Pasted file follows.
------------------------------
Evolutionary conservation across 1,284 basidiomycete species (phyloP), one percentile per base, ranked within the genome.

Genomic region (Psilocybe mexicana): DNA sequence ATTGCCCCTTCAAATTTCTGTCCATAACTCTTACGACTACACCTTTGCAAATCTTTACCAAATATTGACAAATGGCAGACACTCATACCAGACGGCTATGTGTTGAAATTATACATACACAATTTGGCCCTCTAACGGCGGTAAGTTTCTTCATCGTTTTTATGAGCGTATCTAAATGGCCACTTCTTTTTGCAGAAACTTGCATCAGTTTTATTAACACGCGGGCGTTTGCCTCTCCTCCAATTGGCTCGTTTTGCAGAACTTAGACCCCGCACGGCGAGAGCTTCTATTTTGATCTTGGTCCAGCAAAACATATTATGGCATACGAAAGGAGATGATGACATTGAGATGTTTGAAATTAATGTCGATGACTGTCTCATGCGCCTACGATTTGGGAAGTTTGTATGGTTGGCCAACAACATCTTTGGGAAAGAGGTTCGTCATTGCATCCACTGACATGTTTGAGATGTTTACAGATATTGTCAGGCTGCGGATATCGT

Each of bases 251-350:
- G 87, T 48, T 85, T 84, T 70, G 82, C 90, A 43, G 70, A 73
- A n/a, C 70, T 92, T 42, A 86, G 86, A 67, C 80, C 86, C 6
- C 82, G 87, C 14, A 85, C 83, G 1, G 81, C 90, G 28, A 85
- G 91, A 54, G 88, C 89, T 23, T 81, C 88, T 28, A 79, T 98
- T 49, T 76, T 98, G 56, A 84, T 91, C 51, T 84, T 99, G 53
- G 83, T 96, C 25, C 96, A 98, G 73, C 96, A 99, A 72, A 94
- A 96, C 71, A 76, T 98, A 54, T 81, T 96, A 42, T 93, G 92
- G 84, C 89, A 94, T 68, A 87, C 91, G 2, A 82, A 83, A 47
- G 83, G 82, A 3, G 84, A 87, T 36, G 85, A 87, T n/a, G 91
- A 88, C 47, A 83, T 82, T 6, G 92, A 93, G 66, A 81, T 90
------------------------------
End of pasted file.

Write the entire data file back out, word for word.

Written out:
Evolutionary conservation across 1,284 basidiomycete species (phyloP), one percentile per base, ranked within the genome.

Genomic region (Psilocybe mexicana): DNA sequence ATTGCCCCTTCAAATTTCTGTCCATAACTCTTACGACTACACCTTTGCAAATCTTTACCAAATATTGACAAATGGCAGACACTCATACCAGACGGCTATGTGTTGAAATTATACATACACAATTTGGCCCTCTAACGGCGGTAAGTTTCTTCATCGTTTTTATGAGCGTATCTAAATGGCCACTTCTTTTTGCAGAAACTTGCATCAGTTTTATTAACACGCGGGCGTTTGCCTCTCCTCCAATTGGCTCGTTTTGCAGAACTTAGACCCCGCACGGCGAGAGCTTCTATTTTGATCTTGGTCCAGCAAAACATATTATGGCATACGAAAGGAGATGATGACATTGAGATGTTTGAAATTAATGTCGATGACTGTCTCATGCGCCTACGATTTGGGAAGTTTGTATGGTTGGCCAACAACATCTTTGGGAAAGAGGTTCGTCATTGCATCCACTGACATGTTTGAGATGTTTACAGATATTGTCAGGCTGCGGATATCGT

Each of bases 251-350:
- G 87, T 48, T 85, T 84, T 70, G 82, C 90, A 43, G 70, A 73
- A n/a, C 70, T 92, T 42, A 86, G 86, A 67, C 80, C 86, C 6
- C 82, G 87, C 14, A 85, C 83, G 1, G 81, C 90, G 28, A 85
- G 91, A 54, G 88, C 89, T 23, T 81, C 88, T 28, A 79, T 98
- T 49, T 76, T 98, G 56, A 84, T 91, C 51, T 84, T 99, G 53
- G 83, T 96, C 25, C 96, A 98, G 73, C 96, A 99, A 72, A 94
- A 96, C 71, A 76, T 98, A 54, T 81, T 96, A 42, T 93, G 92
- G 84, C 89, A 94, T 68, A 87, C 91, G 2, A 82, A 83, A 47
- G 83, G 82, A 3, G 84, A 87, T 36, G 85, A 87, T n/a, G 91
- A 88, C 47, A 83, T 82, T 6, G 92, A 93, G 66, A 81, T 90